Fake license plates drawn with crayons might not be the best way to avoid a cop encounter

Originally published at: https://boingboing.net/2019/12/20/fake-license-plates-drawn-with.html


Everyone’s a critic.

Don’t people carry a spare key so you can lock the car if you leave it running?


I wonder, with the increasing availability of automated license plate readers and supporting infrastructure(near real-time queries of reported thefts or DMV records of make/model/color for a given license plate number, correlation of location and timestamp data between a number of LPRs in different places for movement tracking, that sort of thing), what the cost/benefit trade-off looks like for fakes of varying levels of quality.

At the 'awful fake or plats just missing/covered end of the spectrum you presumably run the highest risk human detection and report, as well as potential challenge in places like toll booths where a readable license plate is explicitly checked for. On the other hand you certainly won’t be caught by an LPR hit for a stolen vehicle, or necessarily detected at all by LPRs that focus narrowly on license plates they can read and ignore anything that isn’t a license plate to avoid false positives caused by mere bad angle or bit of road dirt.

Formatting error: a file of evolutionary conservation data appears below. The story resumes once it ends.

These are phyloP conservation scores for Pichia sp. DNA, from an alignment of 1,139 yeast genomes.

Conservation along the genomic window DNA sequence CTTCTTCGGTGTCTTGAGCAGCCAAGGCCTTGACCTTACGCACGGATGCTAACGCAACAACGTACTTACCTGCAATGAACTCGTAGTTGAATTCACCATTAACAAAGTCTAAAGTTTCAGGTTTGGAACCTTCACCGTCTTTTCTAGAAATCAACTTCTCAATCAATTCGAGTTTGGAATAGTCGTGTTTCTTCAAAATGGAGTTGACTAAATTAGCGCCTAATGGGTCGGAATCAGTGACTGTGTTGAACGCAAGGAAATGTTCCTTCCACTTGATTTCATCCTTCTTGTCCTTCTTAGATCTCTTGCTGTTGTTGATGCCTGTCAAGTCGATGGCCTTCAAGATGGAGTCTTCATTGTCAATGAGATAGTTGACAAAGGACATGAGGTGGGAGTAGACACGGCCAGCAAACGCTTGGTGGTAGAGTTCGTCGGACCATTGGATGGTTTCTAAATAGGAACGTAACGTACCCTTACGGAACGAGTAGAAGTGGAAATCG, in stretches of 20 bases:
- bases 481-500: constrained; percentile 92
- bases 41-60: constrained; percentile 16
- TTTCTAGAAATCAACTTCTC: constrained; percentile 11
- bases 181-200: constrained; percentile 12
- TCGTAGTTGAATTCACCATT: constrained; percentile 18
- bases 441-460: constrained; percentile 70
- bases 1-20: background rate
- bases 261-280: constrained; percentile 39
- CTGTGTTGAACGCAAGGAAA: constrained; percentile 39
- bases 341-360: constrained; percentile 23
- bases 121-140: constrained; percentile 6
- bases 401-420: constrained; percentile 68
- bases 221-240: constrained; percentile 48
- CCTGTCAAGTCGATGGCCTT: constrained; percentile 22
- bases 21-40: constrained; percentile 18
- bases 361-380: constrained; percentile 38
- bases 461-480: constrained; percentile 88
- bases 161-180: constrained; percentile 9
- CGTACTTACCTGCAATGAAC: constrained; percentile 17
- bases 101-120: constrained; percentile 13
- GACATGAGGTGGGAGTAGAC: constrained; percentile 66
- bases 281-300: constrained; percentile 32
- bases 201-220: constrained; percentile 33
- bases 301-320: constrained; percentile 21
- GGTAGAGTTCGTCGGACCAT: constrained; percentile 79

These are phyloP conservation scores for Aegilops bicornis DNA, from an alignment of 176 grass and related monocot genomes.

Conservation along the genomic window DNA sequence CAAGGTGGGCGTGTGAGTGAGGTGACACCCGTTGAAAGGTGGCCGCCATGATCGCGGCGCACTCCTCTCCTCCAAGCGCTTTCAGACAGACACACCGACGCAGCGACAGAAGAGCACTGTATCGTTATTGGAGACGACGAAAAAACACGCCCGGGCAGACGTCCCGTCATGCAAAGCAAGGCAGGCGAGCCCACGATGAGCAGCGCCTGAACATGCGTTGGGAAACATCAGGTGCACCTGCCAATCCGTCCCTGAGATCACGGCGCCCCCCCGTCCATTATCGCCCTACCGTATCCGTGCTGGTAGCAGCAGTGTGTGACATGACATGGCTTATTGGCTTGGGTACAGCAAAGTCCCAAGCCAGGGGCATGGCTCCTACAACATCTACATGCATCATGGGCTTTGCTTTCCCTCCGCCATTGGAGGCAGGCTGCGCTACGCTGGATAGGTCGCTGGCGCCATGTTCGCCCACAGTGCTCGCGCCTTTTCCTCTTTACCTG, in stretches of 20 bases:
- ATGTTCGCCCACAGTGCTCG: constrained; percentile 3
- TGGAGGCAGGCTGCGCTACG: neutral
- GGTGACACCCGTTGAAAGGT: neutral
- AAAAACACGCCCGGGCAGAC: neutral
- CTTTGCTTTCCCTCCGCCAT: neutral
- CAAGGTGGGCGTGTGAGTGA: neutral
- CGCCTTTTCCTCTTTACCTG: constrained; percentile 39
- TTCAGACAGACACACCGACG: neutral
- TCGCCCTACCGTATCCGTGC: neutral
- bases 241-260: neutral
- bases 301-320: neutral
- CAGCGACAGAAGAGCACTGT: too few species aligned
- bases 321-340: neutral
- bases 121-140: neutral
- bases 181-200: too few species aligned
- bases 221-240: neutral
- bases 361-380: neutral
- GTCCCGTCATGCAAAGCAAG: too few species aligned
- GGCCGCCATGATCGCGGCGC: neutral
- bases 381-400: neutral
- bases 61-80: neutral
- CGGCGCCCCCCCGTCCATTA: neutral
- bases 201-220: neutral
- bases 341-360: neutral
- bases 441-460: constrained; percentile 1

As one gets progressively higher quality, vulnerability to casual human observers decreases; but the odds that your license plate will be detected as one and automatically checked for discrepancies or flags in the system presumably rises(with just using the real plate having perfect resistance to discrepancy checks, since it’s real, but maximum risk of being flagged as stolen; while a different license plate or excellent replica of a genuine plate has greater risk of being flagged for discrepancies with the actual make/model/color of vehicle it is associated with, or for being in two places at the same time or the like).

What I really don’t know is how comprehensive the coverage of automated systems is, and how aggressively their warnings are followed up on vs. being tuned out as noise they are, and so where one would rather accept more of one type of risk than the other.